By Kim Walter -- email@example.com
Following approval during last week's school board meeting, Warren County Public Schools will now add a third psychologist to the division.
According to the explanation and summary provided to the board, "an additional 10-month school psychologist position is being recommended due to the increased number of assessments and clinical needs of the schools."
Michael Hirsch, the school divisions's director of special services, said that two years ago cutbacks were made and a third psychologist position was eliminated.
"However, their work load hasn't decreased," he said. "All they're doing is assessments."
Currently there are two 12-month school psychologists, budgeted at around $80,000 each for fiscal year 2012-2013. Hirsch proposed that one of the psychologists be changed to 10 months. He also suggested that one administrative assistant position and an instructional assistant position at Ressie Jeffries Elementary School be eliminated. The two positions are budgeted at a total of around $52,000.
Between the deletion of the two positions and the new psychologist staffing, Hirsch was able to come up with a total savings of almost $11,000.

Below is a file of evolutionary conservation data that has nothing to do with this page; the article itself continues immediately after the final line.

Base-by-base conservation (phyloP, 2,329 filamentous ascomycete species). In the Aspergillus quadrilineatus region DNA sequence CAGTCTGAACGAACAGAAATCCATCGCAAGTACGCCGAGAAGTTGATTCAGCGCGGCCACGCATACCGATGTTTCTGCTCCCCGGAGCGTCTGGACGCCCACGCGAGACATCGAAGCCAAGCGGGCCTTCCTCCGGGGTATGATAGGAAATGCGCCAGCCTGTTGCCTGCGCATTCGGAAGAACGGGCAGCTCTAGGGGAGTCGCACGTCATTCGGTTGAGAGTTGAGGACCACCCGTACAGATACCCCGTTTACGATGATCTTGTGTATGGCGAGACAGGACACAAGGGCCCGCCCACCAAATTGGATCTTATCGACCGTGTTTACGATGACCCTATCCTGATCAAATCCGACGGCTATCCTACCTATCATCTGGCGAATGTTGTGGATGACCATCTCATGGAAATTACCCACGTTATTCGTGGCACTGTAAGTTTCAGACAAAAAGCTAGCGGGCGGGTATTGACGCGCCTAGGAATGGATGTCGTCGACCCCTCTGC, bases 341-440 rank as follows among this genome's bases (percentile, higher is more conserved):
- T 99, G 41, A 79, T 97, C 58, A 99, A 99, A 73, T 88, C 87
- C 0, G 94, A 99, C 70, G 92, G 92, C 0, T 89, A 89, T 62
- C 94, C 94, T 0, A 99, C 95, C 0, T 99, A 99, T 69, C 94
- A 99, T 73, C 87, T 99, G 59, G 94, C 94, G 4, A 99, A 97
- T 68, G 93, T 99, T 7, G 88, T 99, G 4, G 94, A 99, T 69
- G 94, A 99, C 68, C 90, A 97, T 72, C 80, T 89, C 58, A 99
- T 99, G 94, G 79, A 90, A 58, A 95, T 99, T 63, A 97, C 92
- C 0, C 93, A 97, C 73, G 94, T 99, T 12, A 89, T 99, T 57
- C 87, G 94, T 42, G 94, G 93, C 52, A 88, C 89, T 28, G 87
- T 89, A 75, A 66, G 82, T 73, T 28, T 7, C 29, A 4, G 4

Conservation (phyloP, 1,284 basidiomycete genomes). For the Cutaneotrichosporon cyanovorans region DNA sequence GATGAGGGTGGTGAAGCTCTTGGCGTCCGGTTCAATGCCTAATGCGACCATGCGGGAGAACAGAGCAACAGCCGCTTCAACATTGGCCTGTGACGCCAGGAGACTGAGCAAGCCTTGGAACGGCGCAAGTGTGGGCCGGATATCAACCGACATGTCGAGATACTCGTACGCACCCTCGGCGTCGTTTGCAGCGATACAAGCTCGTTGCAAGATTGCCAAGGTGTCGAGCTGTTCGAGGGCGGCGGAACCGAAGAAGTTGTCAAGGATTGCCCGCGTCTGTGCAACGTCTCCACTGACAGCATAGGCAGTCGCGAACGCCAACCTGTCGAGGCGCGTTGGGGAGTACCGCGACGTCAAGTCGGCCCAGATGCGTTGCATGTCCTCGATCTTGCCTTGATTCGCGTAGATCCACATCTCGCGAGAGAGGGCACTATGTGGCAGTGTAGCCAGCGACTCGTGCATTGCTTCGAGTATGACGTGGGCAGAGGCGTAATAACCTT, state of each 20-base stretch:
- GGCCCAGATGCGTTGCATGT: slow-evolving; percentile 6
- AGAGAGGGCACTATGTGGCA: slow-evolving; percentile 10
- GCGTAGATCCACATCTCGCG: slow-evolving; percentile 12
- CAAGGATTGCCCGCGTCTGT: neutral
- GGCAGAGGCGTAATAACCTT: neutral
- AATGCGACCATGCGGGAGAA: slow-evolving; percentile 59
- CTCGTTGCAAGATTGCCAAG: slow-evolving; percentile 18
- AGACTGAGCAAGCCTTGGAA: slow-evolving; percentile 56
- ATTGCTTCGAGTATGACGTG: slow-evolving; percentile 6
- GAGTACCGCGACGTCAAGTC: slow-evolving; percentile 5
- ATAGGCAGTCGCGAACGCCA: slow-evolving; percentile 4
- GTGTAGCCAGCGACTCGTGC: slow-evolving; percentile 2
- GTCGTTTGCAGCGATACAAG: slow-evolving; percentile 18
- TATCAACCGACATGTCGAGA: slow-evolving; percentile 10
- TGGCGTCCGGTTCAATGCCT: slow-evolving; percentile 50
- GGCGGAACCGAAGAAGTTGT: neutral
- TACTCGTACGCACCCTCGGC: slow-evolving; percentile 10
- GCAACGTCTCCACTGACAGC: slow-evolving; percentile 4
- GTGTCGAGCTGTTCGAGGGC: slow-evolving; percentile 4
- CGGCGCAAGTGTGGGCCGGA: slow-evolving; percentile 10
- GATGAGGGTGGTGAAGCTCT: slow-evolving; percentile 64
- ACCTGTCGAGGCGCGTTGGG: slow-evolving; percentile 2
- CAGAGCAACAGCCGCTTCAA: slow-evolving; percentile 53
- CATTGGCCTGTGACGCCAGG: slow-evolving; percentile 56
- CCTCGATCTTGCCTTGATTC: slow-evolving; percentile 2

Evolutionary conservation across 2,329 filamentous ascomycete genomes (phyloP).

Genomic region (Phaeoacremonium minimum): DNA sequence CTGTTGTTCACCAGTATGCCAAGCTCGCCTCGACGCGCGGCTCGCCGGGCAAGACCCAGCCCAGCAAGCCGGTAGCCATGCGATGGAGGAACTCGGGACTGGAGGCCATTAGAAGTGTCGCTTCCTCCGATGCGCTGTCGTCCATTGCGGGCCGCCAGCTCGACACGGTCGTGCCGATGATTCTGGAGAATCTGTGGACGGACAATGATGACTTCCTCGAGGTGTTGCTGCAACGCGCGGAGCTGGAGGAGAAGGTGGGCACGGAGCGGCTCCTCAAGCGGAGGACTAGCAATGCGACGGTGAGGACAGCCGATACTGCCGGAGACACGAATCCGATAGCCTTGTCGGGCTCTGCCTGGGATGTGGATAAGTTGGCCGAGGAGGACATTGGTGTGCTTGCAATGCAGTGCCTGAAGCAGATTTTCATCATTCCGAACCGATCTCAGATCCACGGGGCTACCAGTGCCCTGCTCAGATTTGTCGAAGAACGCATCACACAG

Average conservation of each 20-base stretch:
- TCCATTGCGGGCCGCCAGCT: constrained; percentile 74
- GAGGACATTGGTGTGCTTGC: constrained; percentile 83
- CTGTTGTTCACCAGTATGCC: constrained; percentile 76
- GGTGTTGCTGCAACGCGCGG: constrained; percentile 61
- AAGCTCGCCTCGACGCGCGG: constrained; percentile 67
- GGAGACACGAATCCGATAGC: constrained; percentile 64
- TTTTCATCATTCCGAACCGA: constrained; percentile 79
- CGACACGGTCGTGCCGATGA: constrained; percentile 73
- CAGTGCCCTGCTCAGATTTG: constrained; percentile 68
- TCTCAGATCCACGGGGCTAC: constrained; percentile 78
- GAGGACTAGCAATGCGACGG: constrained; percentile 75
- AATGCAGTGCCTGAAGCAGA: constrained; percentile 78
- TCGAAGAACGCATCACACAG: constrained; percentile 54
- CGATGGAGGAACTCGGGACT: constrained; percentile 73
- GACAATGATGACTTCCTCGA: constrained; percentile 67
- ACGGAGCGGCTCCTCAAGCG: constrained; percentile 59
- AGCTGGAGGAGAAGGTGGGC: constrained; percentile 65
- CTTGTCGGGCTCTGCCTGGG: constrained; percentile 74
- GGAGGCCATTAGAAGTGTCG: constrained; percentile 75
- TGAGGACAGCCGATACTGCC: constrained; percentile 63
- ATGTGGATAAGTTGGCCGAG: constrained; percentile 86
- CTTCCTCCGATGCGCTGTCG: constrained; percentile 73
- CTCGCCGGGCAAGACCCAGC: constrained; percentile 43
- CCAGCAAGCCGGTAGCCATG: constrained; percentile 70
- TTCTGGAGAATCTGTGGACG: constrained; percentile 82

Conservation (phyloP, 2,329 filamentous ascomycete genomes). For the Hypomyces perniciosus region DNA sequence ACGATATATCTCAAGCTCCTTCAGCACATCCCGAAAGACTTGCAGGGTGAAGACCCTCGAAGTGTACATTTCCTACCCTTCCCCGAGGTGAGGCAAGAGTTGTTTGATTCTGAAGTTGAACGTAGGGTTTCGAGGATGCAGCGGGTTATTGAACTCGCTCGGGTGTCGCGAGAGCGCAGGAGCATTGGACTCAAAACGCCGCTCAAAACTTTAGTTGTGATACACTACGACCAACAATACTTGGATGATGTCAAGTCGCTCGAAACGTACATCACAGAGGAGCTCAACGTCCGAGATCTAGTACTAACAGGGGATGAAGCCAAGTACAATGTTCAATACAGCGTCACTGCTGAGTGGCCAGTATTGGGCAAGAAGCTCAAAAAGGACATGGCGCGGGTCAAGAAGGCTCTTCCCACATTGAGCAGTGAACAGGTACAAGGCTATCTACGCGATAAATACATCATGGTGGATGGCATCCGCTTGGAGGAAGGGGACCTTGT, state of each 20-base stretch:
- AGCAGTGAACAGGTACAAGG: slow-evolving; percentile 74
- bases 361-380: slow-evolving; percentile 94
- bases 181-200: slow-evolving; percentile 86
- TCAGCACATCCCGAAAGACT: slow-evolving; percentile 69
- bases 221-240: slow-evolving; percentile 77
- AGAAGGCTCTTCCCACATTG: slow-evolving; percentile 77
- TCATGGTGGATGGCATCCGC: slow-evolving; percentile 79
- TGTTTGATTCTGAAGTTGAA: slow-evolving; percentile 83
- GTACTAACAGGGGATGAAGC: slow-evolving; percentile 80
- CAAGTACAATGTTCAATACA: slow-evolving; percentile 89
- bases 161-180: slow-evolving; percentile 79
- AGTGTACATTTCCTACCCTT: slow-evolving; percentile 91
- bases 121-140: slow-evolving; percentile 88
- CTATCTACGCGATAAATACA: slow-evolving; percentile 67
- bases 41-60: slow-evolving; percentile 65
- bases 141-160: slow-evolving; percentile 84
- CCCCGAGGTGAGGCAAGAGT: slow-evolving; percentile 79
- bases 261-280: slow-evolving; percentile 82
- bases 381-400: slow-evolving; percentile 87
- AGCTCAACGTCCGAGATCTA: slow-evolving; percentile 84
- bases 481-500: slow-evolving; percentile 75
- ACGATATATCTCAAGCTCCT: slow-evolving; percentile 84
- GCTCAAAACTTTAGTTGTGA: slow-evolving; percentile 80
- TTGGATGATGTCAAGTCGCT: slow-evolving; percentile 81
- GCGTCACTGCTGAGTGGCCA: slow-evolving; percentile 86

"It's not about getting the funds for the department as we have such a need division-wide," he said. "We are trying to get as many skilled professionals in place to create mechanisms to help kids be successful before they are evaluated. We want to be creating intervention and lower the amount of referrals our staff sees. We don't want students to be identified as special needs or struggling...that's what it's all about."
Hirsch said he hopes to have the psychologists not only do evaluations of referred students, but also be part of teams at Warren County schools that will come up with creative strategies to help kids earlier on in their academic career.
The request to add a psychologist was neither a response to a growing student population or to an increasing number of student issues, Hirsch pointed out.
"This is one of our 'Response to Intervention' initiatives," he said. "I feel like we can just work smarter."